Calculating your turnover is essential because it's the only way you can learn whether the rate at which you're losing employees is healthy. High turnover has negative implications on a company, such as low productivity, increased employee recruitment and training costs, poor customer experiences, and so forth. Thus, knowing your company's turnover allows you to take the necessary control measures whenever it exceeds the expected levels.
This involves plugging in your numbers into a simple formula, then comparing that against the average industry rates, as follows:
Find your average number of employees by adding the number of employees at the start of the period to the number of employees at the end of the period and divide that by two. Divide the number of employees who left during that period by your average number of employees, then multiply that number by 100.
The formula looks like this:
(# of employees at start of the period) + (# of employees at the end of the period) / 2 = (avg. employees)
(# employees who left) / (avg. employees) * 100 = Turnover Rate
For instance, if you had 300 employees at the beginning of the year and closed with 360; and 50 employees left during the year, you would calculate the turnover as follows:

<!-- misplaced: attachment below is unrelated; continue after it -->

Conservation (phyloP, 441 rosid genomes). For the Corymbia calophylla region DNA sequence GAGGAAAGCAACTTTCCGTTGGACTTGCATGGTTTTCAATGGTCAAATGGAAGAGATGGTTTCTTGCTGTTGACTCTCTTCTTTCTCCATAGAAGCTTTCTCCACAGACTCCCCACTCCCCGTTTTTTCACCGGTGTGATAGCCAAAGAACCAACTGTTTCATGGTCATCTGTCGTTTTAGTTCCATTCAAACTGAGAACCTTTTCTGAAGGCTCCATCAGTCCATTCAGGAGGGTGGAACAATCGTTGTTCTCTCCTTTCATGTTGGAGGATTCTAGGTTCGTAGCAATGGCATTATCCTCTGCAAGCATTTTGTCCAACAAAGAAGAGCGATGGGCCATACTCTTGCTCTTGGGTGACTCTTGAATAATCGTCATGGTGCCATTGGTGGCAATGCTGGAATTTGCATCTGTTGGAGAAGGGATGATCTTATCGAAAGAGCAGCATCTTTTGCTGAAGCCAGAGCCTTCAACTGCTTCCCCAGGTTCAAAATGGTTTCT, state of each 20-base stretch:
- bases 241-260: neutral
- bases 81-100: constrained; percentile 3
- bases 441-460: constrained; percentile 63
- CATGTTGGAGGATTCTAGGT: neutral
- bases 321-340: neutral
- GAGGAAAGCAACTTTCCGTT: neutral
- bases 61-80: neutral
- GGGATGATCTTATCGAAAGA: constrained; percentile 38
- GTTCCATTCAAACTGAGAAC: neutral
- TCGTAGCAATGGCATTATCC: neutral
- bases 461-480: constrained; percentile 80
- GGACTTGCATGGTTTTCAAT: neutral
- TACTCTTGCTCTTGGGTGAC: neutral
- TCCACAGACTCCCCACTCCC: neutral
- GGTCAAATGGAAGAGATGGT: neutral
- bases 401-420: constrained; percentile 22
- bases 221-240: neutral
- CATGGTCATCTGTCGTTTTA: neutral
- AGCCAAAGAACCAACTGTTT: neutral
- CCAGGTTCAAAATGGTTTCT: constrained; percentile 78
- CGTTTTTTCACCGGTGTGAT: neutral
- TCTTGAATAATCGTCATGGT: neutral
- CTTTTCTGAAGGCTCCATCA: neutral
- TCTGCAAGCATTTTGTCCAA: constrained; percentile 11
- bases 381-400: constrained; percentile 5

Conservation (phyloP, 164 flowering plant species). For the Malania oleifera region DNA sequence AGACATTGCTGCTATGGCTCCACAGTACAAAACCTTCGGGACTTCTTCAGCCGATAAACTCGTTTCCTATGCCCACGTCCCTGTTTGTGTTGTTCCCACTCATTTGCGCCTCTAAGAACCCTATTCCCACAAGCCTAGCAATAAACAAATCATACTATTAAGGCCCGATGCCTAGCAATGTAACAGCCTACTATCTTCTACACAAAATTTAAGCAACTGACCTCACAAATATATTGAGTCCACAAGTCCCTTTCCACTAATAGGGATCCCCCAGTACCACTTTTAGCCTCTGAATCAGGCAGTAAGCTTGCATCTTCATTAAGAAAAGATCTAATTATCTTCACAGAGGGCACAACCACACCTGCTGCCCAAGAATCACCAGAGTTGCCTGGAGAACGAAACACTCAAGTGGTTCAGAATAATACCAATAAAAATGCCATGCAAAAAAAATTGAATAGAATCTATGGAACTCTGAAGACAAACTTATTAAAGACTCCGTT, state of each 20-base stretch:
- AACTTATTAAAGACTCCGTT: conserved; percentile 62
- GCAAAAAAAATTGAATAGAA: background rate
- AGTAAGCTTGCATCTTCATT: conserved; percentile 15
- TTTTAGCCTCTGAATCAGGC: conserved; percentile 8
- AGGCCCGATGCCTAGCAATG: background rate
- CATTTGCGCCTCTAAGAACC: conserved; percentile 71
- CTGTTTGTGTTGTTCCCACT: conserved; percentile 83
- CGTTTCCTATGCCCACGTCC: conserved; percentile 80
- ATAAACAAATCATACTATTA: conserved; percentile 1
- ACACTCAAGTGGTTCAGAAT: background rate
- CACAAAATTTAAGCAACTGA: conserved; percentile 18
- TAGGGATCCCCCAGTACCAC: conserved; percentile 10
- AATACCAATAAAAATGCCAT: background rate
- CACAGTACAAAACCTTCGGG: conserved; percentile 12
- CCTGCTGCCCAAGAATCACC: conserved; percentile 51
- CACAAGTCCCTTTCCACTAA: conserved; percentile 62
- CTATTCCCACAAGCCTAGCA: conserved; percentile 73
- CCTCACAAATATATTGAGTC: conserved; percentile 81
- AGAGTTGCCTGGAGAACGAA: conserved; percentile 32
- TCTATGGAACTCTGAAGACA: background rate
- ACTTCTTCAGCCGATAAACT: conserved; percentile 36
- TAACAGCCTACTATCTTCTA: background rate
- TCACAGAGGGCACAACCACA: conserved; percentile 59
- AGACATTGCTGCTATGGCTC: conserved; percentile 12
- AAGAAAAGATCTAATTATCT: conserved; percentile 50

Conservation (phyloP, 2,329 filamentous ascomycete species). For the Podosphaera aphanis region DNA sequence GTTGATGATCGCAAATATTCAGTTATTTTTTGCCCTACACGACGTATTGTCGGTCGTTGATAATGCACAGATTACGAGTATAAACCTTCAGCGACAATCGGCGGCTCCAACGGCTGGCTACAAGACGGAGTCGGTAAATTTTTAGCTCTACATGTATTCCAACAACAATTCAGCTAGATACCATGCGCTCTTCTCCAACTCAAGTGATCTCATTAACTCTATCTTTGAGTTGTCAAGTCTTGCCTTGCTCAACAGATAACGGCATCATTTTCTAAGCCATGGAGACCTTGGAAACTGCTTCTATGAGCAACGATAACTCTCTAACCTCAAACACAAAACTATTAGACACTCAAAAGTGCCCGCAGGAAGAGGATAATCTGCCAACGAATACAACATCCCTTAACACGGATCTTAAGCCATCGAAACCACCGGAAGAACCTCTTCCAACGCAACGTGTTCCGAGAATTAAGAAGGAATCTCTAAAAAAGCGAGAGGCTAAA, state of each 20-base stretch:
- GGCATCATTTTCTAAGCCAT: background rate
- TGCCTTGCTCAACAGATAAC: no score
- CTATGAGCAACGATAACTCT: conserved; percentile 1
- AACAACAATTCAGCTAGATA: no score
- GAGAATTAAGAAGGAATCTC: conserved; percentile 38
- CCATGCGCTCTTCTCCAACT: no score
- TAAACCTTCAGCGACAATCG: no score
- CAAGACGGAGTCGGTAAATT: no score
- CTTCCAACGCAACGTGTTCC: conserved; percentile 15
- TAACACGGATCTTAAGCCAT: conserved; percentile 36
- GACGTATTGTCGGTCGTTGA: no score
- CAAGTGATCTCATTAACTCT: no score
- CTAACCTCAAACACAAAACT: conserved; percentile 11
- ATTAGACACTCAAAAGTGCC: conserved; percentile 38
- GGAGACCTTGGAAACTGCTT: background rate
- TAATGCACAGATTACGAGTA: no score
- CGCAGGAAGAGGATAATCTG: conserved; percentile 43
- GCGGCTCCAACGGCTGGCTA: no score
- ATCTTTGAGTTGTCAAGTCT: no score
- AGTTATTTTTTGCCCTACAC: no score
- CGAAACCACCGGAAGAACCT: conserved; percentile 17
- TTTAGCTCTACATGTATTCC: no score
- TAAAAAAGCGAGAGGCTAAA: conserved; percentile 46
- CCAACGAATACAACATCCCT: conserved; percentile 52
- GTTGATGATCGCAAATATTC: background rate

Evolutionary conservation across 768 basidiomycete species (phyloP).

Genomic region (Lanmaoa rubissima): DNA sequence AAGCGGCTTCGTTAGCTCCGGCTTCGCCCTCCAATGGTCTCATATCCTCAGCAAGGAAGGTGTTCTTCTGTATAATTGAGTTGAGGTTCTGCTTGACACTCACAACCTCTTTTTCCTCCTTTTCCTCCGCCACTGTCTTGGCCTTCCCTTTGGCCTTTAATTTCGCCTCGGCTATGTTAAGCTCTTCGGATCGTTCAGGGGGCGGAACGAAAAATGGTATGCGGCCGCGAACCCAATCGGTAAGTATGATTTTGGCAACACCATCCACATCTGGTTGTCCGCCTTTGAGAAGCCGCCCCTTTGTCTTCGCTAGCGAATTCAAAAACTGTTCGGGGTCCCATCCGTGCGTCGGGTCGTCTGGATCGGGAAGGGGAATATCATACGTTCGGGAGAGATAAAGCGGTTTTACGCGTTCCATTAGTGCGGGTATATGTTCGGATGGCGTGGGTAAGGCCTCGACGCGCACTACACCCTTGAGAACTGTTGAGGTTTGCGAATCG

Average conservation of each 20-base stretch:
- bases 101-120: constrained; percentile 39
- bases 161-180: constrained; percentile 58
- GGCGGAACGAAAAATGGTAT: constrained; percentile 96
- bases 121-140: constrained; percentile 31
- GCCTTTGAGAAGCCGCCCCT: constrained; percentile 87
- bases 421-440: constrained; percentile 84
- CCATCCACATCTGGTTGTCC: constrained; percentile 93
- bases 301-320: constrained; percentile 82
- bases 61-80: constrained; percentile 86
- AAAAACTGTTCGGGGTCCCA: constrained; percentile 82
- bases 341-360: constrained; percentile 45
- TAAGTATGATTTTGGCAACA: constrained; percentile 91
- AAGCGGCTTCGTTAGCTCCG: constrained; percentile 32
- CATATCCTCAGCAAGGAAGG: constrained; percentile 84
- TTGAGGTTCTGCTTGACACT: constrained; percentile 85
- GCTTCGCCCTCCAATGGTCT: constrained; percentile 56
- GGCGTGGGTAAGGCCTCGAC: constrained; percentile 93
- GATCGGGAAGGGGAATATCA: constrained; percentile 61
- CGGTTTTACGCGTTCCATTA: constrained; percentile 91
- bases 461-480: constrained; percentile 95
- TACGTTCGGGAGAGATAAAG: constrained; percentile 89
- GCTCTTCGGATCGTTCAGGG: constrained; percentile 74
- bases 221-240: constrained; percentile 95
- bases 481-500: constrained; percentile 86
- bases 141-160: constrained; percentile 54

Average employees: (300+360)/ 2 = 330
Turnover Rate: (50 / 330) * 100 = 15%
Causes of High Turnover
Causes of high employee turnover vary from employer to employer. However, the most common cause universally is poor hiring processes. Statistics indicate that one-third of workers resign within six months of getting hired. In confirmation of this, nearly three-quarters of employers admit to hiring the wrong candidate for a job, while 66% of employees confirm to have ever accepted a position only to discover they were not the right match.
If hiring managers and recruiters take time to fill positions with the right talent, they can eliminate loads of issues associated with employee/job mismatch, thereby minimizing the turnover rate. For instance, a previous report by HubSpot cited inflexible work schedules and lack of work-life balance as major contributors to turnover. Here are the findings of the poll.
- Lack of work-life balance – 41%
- Lack of flexible work schedule – 37.6%
- Lack of remote work options – 30.8%
- Employees switching career paths – 29.9%
- Lack of career growth opportunities – 27.4%
- Burnout – 20%